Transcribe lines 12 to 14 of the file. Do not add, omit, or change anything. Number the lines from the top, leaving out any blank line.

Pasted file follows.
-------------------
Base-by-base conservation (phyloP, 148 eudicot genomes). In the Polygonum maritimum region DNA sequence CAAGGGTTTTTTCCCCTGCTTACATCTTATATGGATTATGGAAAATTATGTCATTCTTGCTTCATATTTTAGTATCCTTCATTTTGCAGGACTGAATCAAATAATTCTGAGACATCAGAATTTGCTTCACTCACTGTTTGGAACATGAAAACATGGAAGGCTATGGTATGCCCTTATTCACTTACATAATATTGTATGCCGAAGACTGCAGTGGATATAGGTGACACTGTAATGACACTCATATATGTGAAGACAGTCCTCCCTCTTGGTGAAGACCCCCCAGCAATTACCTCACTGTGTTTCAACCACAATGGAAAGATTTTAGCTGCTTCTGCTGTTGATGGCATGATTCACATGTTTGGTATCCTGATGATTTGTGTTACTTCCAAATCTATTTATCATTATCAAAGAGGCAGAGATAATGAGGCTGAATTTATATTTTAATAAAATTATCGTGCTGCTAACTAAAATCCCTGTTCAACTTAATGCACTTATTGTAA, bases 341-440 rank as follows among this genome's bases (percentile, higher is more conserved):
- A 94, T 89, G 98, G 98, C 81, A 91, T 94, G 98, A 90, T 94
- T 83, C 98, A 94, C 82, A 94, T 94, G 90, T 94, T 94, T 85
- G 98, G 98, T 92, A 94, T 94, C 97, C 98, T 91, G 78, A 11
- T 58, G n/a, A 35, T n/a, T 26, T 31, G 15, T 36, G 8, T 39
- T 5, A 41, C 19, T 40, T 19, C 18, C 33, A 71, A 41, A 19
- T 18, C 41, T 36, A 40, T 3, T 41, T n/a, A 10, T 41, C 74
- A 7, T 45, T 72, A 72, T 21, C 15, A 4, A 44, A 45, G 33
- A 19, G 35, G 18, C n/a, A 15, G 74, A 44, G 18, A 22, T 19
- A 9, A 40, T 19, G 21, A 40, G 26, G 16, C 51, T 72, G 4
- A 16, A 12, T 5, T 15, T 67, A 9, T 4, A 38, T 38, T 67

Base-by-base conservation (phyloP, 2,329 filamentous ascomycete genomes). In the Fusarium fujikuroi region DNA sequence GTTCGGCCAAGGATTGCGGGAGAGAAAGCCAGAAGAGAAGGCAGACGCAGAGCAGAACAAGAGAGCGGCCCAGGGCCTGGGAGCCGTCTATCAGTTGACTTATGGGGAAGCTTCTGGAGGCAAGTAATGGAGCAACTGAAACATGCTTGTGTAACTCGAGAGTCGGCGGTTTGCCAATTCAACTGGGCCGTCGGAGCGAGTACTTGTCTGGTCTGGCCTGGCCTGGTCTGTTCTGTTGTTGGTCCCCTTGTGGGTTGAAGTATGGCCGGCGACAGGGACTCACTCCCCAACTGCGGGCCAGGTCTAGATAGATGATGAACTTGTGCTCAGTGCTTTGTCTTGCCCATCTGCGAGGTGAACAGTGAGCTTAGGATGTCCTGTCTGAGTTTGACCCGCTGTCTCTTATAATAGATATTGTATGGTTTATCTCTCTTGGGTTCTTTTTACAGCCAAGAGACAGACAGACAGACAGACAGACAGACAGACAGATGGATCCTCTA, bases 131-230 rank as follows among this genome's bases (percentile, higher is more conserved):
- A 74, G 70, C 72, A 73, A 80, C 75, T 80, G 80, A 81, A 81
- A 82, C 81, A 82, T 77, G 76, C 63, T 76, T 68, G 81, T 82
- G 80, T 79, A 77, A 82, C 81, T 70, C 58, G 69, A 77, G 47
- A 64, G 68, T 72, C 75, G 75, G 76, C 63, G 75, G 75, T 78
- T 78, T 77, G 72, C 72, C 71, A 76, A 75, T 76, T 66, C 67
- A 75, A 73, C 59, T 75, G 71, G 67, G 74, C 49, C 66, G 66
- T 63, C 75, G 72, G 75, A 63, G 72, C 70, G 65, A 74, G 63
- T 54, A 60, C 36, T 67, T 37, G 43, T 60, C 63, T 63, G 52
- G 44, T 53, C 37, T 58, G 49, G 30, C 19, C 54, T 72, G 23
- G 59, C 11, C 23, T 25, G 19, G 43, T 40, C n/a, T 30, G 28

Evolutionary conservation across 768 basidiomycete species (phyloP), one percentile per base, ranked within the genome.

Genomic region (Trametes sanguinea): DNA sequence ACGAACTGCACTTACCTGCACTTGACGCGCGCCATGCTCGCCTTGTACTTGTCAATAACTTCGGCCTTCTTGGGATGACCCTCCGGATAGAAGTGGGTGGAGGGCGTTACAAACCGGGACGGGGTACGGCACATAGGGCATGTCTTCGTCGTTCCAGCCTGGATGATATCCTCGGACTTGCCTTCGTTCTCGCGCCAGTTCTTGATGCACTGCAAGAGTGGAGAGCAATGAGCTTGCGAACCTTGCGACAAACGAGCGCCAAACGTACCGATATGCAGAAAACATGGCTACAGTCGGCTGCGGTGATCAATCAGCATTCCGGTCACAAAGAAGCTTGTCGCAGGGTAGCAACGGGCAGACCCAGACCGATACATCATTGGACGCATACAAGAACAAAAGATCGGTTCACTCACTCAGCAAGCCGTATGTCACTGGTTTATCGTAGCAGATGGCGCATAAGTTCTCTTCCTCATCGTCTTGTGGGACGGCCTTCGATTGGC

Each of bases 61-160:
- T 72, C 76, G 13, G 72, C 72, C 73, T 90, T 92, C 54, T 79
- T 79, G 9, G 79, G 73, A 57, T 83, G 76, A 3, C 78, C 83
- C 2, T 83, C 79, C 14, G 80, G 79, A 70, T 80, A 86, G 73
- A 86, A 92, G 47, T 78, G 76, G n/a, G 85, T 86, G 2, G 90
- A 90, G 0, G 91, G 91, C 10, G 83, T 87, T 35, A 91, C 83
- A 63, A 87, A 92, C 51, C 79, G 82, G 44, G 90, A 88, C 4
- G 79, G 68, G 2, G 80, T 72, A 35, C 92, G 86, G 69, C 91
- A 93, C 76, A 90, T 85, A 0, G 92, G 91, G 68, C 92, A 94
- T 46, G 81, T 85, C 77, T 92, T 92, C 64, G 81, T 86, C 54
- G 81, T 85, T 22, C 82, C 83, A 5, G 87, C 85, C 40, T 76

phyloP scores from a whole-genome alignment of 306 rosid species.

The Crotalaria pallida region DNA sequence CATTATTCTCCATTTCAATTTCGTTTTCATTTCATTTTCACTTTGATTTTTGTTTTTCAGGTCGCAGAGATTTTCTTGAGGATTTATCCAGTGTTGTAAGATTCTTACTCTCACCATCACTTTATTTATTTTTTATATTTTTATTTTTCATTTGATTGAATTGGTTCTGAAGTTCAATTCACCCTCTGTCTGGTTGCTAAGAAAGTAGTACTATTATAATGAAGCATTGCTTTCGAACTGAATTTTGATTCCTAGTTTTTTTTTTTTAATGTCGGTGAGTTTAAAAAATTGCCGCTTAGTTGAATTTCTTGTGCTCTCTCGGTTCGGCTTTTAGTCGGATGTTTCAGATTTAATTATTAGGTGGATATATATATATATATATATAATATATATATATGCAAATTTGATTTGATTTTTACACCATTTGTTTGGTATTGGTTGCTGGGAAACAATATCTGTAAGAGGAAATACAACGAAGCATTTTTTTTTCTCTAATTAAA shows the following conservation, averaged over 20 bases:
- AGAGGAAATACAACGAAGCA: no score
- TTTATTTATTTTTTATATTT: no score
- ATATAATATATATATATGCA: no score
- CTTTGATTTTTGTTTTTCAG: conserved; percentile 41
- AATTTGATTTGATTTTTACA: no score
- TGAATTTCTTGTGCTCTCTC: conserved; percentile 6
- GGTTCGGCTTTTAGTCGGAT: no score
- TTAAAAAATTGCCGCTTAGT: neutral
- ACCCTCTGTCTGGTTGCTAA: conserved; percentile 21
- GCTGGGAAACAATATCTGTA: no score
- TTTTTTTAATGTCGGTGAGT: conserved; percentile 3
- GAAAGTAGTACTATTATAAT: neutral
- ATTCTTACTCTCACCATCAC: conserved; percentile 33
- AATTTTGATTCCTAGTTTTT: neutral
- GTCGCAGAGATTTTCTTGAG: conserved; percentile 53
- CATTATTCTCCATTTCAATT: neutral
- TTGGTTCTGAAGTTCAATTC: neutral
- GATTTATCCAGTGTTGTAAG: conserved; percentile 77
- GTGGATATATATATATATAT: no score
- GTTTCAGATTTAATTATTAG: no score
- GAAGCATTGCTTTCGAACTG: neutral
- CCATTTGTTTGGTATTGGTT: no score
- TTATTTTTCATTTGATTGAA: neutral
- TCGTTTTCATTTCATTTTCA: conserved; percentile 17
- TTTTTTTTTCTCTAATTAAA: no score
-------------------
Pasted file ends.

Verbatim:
Base-by-base conservation (phyloP, 2,329 filamentous ascomycete genomes). In the Fusarium fujikuroi region DNA sequence GTTCGGCCAAGGATTGCGGGAGAGAAAGCCAGAAGAGAAGGCAGACGCAGAGCAGAACAAGAGAGCGGCCCAGGGCCTGGGAGCCGTCTATCAGTTGACTTATGGGGAAGCTTCTGGAGGCAAGTAATGGAGCAACTGAAACATGCTTGTGTAACTCGAGAGTCGGCGGTTTGCCAATTCAACTGGGCCGTCGGAGCGAGTACTTGTCTGGTCTGGCCTGGCCTGGTCTGTTCTGTTGTTGGTCCCCTTGTGGGTTGAAGTATGGCCGGCGACAGGGACTCACTCCCCAACTGCGGGCCAGGTCTAGATAGATGATGAACTTGTGCTCAGTGCTTTGTCTTGCCCATCTGCGAGGTGAACAGTGAGCTTAGGATGTCCTGTCTGAGTTTGACCCGCTGTCTCTTATAATAGATATTGTATGGTTTATCTCTCTTGGGTTCTTTTTACAGCCAAGAGACAGACAGACAGACAGACAGACAGACAGACAGATGGATCCTCTA, bases 131-230 rank as follows among this genome's bases (percentile, higher is more conserved):
- A 74, G 70, C 72, A 73, A 80, C 75, T 80, G 80, A 81, A 81
- A 82, C 81, A 82, T 77, G 76, C 63, T 76, T 68, G 81, T 82